# Introduction

WORK IN PROGRESS

This third part `Case studies`

provides real-world case studies from the scientific literature that you can reproduce using material covered in previous chapters. These problems can either i) be used to cement and deepen your understanding of methods and models, ii) be adapted for your own purpose, or iii) serve as teaching projects.

I have assembled a searchable list at https://oliviergimenez.github.io/curated-list-HMM-apps/ of HMM analyses of capture-recapture data to get inspiration. This list is not exhaustive, please get in touch with us if you’d like to add a reference.

Before we start with case studies, we’d like to give you a few pieces of advice. This is not rocket science. Just a few things based on our own experience of Bayesian capture-recapture analysis with HMM.

Make your ecological question explicit. First things first. Make sure you’ve spent some to time to make your ecological question explicit. This step will help you to stay on course, and make the right choices. For example, it’s ok to use subsets of your data to address different questions.

Now in terms of modeling. Don’t jump on your keyboard right away. Think of observations and states first. Spend some time thinking about your model with pen and paper. In particular make sure you have the observations and the states of your HMM. Then write down the observation and transition matrices on paper. Write down the transition matrix. You may act as if you had no imperfect detection. This is really what you’re after, the ecological process (survival, dispersal, etc). Proceed with the observation matrix.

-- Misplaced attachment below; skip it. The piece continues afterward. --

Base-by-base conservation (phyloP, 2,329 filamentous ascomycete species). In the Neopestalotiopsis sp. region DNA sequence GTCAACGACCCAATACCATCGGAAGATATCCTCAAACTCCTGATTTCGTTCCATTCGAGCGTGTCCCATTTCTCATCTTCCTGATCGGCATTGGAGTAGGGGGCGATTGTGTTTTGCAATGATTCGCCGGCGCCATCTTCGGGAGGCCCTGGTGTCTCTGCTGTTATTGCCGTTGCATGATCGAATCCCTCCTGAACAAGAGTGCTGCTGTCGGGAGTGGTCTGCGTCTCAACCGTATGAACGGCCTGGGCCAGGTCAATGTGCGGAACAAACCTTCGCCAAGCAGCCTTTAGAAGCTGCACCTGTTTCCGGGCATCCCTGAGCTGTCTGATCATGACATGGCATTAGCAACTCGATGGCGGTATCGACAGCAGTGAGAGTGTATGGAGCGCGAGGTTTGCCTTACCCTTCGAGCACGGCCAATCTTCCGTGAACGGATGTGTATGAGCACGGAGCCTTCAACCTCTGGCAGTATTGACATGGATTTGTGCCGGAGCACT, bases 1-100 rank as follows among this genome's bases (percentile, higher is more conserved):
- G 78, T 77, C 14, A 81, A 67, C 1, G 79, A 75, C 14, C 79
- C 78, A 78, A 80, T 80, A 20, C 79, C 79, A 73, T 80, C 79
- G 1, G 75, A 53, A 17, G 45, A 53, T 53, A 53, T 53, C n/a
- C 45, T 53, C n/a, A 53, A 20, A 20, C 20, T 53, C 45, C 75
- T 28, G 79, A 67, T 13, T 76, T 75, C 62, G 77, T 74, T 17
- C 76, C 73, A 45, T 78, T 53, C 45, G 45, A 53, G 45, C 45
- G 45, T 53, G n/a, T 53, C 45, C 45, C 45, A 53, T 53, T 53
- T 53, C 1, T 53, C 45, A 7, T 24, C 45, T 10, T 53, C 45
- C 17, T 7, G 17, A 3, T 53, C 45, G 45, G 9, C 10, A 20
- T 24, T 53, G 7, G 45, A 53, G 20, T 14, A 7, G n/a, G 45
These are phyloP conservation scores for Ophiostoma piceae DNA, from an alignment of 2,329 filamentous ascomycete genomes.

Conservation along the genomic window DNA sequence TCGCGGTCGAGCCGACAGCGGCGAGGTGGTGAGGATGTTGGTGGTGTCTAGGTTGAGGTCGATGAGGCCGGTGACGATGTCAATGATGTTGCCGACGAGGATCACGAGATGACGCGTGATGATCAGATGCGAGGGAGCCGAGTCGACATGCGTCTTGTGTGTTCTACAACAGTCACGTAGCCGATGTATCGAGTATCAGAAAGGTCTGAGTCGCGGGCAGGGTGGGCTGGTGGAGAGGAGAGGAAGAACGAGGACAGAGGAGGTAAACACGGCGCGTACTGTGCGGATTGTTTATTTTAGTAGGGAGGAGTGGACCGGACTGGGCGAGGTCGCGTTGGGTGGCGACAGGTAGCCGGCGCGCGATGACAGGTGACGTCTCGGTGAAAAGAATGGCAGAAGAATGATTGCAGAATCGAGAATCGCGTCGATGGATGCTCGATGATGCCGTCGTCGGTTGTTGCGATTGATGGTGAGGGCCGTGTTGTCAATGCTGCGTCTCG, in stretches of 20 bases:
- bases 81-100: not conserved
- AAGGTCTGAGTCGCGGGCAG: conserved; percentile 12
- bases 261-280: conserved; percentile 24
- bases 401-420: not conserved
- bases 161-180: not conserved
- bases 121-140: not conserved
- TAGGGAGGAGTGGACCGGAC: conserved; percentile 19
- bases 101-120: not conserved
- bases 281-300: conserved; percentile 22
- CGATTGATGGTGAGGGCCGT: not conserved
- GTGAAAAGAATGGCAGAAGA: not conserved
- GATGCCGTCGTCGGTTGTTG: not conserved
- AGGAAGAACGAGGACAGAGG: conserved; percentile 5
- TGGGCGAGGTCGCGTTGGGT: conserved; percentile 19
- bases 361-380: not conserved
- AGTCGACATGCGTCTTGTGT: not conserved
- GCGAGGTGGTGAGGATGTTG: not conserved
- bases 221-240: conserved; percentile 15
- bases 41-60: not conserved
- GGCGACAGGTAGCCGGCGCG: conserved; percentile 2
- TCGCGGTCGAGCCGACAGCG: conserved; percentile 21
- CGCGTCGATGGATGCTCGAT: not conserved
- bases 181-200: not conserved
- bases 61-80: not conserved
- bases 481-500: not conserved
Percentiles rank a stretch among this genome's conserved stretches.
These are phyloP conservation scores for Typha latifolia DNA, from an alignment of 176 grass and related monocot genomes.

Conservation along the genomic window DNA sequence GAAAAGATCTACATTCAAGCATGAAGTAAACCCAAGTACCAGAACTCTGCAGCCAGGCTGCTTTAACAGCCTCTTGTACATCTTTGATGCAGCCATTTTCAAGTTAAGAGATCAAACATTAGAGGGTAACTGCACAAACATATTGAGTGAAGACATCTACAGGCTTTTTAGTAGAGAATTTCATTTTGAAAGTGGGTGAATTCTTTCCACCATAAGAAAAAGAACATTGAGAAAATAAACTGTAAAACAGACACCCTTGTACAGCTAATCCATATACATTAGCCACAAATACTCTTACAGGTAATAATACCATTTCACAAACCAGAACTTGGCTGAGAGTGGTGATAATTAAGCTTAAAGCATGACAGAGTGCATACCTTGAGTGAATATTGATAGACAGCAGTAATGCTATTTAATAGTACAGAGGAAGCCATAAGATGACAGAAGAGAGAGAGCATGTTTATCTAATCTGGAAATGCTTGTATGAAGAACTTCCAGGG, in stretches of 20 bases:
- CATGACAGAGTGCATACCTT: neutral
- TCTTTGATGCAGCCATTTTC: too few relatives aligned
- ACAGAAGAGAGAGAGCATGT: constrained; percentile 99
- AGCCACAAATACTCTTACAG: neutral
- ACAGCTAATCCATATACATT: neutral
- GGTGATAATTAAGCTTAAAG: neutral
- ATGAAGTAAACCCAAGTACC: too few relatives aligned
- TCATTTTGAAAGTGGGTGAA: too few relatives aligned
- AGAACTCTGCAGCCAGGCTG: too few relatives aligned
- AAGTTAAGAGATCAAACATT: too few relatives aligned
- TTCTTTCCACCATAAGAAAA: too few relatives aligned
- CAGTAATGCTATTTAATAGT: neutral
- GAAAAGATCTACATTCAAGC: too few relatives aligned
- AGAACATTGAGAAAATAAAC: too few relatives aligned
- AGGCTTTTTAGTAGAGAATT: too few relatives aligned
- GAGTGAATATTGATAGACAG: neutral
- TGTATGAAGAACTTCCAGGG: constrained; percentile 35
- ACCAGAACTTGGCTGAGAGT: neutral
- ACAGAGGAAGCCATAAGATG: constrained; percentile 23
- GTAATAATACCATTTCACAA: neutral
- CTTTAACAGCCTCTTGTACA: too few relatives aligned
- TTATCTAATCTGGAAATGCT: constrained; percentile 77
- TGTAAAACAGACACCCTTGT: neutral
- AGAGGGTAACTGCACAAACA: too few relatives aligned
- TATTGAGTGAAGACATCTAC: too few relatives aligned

Start simple, all parameters constant for example. Make sure convergence is reached. When it comes to model fitting with NIMBLE, start simple. Consider all parameters constant. Make sure convergence is reached. Then add complexity one step at a time. Time effect for example, or random effects, or uncertainty in the assignment of states.

Use simulations to better understand your model. When it comes to model building, consider simulating data to better understand your model. You will always learn something on your model by seeing it an engine to generate data, instead of estimating its parameters. The cool thing with NIMBLE is that you can you models to simulate data.

Another advice, quite general in programming, is to not try to optimize your code. Or to try to make it elegant right away. Make it work first. Then think of optimization.

Hidden Markov models combined with the Bayesian framework are very flexible to analyse capture-recapture data. With the same data, you may ask further questions, sometimes you just need to consider different states. The limit is your imagination (and CPU time).